KARONDA WASHINGTON, LATEISHA ATKINSON ON BEHALF OF HER MINOR CHILD, JA'MYAH BASS AND TASHELL JONES ON BEHALF OF HER MINOR CHILD, EZEKIEL BLAKES
ONEBEACON AMERICA INSURANCE COMPANY, SID GAUTREAUX, EAST BATON ROUGE PARISH SHERIFF, TYLER COMEAUX, GOAUTO INSURANCE COMPANY AND SHANKEYSHIA JONES
Appeal from the Nineteenth Judicial District Court In and for
the Parish of East Baton Rouge State of Louisiana Docket No.
C631182 Honorable Wilson E. Fields, Judge Presiding
Benjamin T. Lowe Spencer H. Calahan Baton Rouge, Louisiana
Counsel for Plaintiff/Appellee Karonda Washington
G. Erlingson Judson G. Banks Mary E. Colvin Lee J. Ledet
Baton Rouge, Louisiana Counsel for Defendants/ Appellants Sid
J. Gautreaux, III, in his capacity as sheriff of East Baton
Rouge Parish, Deputy Tyler Comeaux and Atlantic Specialty
Tettleton Baton Rouge, Louisiana Counsel for Defendants/
Appellees GoAuto Insurance Company and Shankeyshia Jones
BEFORE: WHIPPLE, C.J., McCLENDON, AND HIGGINBOTHAM, JJ.
seek review of a trial court judgment finding an officer
grossly negligent in causing a motor vehicle accident when
responding to an emergency. For the reasons that follow, we
amend the judgment to assess fault comparatively and affirm
the judgment as amended.
AND PROCEDURAL HISTORY
matter arises out of a motor vehicle crash that occurred on
March 15, 2014 at around 11:30 p.m. on Airline Highway in
East Baton Rouge Parish. Plaintiff, Karonda Washington, was a
passenger in a 2003 Mazda Tribute being operated by her
daughter, Shankeyshia Jones. Ms. Jones was traveling
northbound in the right hand lane of Airline Highway,
approaching its intersection with Jefferson Highway.
about the same time, Brad Manuel and Tyler Comeaux, both
deputies with the East Baton Rouge Parish Sheriff's
Office, were traveling northbound in the left hand lane of
Airline Highway, some unspecified distance behind Ms.
Jones' vehicle. The two deputies were in separate police
cruisers with their emergency lights and sirens on responding
to a Code III call. A Code III call generally requires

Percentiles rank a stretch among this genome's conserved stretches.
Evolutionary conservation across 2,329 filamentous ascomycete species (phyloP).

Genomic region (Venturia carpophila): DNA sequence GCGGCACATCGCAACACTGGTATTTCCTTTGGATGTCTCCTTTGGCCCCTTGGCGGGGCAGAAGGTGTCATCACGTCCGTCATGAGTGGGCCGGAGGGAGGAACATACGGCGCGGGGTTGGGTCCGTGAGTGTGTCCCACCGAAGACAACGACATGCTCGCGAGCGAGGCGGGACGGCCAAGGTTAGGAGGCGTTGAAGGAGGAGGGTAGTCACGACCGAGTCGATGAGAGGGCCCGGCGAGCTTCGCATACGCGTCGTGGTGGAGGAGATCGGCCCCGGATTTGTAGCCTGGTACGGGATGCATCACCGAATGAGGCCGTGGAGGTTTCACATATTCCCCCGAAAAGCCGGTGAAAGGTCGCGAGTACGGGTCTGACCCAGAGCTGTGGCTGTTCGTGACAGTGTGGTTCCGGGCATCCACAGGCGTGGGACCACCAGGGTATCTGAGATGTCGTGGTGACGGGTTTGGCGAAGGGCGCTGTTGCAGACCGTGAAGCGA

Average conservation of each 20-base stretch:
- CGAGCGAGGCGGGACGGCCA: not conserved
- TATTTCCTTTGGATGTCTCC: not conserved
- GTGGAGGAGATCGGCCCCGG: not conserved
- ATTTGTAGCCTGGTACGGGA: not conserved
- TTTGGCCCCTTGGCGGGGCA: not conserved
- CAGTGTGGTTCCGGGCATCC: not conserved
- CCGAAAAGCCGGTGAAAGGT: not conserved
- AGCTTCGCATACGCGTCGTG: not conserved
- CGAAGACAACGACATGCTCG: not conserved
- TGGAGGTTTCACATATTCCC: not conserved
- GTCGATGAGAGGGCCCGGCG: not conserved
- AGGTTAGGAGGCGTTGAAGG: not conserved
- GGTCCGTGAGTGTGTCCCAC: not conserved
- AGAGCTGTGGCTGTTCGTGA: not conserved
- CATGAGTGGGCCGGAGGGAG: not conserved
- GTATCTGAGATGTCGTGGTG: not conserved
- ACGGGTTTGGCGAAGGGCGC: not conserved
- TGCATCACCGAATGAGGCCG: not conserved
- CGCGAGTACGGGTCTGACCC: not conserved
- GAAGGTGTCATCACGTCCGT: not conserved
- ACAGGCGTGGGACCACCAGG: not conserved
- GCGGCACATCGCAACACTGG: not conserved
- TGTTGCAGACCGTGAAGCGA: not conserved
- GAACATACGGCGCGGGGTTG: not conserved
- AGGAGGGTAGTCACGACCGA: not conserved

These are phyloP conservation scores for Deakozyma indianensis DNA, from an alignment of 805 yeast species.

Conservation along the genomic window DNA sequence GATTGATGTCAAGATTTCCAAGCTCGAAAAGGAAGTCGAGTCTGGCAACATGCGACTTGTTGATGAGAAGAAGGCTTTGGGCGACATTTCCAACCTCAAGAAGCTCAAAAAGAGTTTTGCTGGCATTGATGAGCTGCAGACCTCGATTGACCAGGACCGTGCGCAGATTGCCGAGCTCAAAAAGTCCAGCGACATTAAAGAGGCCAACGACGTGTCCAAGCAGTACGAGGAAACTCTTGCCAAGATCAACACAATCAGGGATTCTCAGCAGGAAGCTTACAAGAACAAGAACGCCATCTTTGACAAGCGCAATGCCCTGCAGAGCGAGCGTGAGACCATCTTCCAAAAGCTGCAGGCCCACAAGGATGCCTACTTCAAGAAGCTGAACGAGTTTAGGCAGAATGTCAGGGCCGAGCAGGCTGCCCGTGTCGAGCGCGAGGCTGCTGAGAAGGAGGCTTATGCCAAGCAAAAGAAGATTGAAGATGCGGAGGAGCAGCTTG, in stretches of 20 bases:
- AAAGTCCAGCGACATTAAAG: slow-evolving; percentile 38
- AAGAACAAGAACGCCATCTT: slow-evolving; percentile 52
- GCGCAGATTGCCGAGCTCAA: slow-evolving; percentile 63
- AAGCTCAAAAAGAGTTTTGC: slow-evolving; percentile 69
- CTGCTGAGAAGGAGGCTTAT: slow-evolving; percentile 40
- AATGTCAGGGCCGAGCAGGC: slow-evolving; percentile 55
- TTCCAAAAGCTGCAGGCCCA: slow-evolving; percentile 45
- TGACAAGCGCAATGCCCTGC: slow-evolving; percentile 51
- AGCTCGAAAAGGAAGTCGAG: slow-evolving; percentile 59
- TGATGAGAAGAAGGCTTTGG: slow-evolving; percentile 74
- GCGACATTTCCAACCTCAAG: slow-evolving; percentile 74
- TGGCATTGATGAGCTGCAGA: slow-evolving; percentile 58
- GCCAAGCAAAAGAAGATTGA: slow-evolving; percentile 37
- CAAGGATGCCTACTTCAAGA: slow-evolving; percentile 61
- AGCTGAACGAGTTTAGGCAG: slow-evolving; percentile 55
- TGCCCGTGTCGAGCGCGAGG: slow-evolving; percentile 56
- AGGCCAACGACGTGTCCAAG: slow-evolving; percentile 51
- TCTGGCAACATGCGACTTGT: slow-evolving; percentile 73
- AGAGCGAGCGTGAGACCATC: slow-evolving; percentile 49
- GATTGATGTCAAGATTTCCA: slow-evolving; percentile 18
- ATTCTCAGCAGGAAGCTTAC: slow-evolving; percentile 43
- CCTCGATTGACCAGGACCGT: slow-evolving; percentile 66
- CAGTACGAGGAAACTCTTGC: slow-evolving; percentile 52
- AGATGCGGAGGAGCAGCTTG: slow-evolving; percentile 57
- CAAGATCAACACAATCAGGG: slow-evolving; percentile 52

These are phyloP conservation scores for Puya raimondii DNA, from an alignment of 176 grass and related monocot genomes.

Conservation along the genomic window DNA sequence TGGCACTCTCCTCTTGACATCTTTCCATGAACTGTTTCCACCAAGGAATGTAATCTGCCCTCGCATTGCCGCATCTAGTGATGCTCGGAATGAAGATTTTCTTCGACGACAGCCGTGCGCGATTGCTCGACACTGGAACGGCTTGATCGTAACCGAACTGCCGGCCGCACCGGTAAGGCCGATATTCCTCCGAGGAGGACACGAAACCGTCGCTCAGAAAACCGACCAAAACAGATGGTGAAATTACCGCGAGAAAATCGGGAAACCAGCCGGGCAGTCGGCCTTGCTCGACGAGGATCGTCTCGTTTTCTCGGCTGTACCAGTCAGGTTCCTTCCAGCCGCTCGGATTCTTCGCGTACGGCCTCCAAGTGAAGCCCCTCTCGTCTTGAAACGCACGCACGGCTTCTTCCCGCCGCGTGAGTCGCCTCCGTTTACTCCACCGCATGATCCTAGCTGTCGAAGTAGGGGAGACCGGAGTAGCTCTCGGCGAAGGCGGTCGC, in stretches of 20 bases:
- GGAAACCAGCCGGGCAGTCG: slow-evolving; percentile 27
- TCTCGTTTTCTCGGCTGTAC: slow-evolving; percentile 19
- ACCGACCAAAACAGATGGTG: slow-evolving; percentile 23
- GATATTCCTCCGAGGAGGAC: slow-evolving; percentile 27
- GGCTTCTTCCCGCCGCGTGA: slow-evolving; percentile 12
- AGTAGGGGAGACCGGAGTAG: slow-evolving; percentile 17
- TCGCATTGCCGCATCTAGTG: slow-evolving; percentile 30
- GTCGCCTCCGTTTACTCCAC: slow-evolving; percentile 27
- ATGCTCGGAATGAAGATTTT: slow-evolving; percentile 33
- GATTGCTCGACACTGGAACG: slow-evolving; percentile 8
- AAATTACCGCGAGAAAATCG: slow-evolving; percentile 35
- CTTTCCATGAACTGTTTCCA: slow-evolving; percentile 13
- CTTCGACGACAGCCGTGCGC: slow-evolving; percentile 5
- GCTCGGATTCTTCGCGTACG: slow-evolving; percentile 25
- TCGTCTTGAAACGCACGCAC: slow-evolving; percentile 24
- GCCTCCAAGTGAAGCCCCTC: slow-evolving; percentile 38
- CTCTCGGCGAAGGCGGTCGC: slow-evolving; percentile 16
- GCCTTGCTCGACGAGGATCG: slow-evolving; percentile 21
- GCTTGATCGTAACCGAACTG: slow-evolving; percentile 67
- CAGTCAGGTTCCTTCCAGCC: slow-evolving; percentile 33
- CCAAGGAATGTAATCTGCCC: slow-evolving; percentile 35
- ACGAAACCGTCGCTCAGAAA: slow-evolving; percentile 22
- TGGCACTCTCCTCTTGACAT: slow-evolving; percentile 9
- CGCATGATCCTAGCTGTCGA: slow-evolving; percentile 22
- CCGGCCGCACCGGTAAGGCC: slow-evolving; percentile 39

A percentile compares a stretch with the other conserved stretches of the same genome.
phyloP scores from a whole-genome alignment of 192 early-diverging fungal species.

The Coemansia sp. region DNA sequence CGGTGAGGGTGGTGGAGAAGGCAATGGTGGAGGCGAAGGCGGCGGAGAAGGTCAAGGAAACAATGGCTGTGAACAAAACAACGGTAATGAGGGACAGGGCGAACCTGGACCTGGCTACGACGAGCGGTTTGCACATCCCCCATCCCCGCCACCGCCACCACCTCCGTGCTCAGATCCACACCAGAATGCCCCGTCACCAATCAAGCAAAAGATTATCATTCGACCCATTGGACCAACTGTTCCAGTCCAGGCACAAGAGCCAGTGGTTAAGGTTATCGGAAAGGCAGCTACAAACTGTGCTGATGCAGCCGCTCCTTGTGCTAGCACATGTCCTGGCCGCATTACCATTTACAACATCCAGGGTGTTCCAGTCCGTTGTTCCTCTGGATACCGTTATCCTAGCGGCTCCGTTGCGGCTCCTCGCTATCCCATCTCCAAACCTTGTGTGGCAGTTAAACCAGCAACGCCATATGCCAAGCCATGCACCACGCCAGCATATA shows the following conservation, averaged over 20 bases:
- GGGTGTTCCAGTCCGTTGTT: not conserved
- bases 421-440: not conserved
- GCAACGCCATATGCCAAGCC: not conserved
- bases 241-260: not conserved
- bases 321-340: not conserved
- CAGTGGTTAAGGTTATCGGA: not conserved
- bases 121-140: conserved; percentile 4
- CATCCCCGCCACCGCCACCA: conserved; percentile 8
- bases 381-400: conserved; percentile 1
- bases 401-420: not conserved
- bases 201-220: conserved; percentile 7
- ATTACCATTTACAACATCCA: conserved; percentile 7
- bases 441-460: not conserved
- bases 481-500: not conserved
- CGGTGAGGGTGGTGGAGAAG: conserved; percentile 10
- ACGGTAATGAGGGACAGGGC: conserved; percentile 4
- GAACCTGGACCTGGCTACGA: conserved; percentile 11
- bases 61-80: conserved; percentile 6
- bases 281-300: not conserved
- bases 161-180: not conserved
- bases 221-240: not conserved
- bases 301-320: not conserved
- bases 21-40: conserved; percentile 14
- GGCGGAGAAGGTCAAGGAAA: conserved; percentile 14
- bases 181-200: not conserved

officers to move to the scene as quickly as possible with
lights and sirens engaged. The officers were responding to a
call regarding "a disturbance with a weapon ... with an
individual inside of a home with a gun" along with
screaming being heard in the background.
point, Ms. Jones moved her vehicle into the left hand lane to
make a left turn onto Jefferson Highway. Deputy Manuel
stopped his police cruiser behind Ms. Jones' vehicle.
Deputy Manuel, in an attempt to have Ms. Jones move her
vehicle so that he could pass, changed the tone on his siren
multiple times. After Ms. Jones had made sufficient room to
allow Deputy Manuel to pass, Deputy Comeaux's cruiser
rear-ended Deputy Manuel's cruiser and pushed it to the
right. Thereafter, Deputy Comeaux's cruiser rear-ended
Ms. Jones' vehicle. Ms. Washington was injured in the
10, 2014, Ms. Washington filed suit against Deputy Comeaux;
Sid Gautreaux in his capacity as the East Baton Rouge Parish
Sheriff; the Sheriff's insurer, Atlantic Specialty
Insurance Company (improperly identified as OneBeacon America
Insurance Company in the petition); Ms. Jones; and Ms.
Jones' insurer, GoAuto Insurance Company. Ms. Washington
alleged that the accident was caused by the fault of Mr.
Comeaux and/or Ms. Jones and sought recovery for injuries
sustained in the accident.
Jones and GoAuto Insurance Company filed an answer, alleging
that Deputy Comeaux was responsible for the accident, or
alternatively, that fault should be apportioned between the
two defendant drivers.
Comeaux, the Sheriff, and Atlantic Specialty Insurance